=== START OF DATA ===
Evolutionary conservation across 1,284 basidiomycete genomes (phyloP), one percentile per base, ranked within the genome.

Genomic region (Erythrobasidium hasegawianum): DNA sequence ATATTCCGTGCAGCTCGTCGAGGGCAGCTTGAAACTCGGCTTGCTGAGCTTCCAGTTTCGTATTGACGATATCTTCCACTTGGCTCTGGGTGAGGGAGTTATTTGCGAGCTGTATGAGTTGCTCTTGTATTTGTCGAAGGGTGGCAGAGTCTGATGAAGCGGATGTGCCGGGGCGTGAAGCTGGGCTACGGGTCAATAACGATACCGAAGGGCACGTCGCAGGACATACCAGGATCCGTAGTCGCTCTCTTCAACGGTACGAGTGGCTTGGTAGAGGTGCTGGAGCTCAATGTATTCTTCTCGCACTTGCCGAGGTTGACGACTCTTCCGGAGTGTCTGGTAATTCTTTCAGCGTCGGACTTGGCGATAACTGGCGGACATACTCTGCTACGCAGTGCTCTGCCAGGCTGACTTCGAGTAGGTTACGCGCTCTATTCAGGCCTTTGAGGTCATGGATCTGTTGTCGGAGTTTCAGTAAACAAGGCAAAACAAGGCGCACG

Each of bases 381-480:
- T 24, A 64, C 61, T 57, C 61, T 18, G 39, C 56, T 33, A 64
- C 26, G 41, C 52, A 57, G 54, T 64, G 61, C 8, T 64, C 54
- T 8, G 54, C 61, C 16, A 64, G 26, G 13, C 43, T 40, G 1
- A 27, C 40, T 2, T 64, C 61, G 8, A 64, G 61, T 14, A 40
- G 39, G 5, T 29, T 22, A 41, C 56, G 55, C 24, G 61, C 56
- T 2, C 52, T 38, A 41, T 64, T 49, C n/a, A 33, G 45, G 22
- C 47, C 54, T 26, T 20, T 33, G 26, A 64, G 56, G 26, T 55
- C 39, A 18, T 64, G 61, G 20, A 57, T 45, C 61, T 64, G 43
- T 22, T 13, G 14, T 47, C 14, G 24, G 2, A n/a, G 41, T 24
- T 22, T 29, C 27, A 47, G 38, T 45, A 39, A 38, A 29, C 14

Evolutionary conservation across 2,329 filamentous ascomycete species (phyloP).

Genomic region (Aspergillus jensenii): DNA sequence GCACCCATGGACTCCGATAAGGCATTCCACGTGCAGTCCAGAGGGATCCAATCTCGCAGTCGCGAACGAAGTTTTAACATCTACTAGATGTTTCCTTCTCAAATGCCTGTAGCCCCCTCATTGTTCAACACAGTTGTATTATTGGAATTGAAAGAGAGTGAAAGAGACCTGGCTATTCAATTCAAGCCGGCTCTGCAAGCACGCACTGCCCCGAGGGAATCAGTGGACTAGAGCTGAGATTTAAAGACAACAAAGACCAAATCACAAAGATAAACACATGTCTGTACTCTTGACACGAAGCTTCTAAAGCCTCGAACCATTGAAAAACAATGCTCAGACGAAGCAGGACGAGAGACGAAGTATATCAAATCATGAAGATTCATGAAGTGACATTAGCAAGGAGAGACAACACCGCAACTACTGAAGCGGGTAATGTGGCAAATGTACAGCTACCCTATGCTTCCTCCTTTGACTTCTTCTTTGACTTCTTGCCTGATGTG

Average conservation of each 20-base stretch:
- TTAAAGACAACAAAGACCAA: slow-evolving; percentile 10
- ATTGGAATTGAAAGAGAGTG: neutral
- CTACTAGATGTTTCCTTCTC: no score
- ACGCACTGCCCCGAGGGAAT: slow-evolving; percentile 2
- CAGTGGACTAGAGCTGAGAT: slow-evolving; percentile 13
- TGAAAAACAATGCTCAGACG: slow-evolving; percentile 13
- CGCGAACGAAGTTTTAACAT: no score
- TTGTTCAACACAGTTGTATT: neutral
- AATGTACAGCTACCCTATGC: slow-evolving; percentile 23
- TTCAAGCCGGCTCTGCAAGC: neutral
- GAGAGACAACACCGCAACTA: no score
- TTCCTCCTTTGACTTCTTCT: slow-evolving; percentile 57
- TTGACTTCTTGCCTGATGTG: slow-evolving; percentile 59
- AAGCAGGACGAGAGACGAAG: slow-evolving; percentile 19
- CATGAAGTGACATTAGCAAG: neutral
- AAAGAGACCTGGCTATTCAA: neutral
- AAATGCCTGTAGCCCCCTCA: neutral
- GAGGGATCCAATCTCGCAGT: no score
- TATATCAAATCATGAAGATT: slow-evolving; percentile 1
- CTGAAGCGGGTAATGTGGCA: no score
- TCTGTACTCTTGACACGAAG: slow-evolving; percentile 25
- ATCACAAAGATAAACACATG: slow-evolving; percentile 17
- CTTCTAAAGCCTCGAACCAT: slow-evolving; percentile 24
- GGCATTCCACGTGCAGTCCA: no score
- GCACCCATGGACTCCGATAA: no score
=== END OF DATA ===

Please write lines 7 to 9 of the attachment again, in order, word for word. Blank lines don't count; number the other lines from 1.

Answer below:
- A 27, C 40, T 2, T 64, C 61, G 8, A 64, G 61, T 14, A 40
- G 39, G 5, T 29, T 22, A 41, C 56, G 55, C 24, G 61, C 56
- T 2, C 52, T 38, A 41, T 64, T 49, C n/a, A 33, G 45, G 22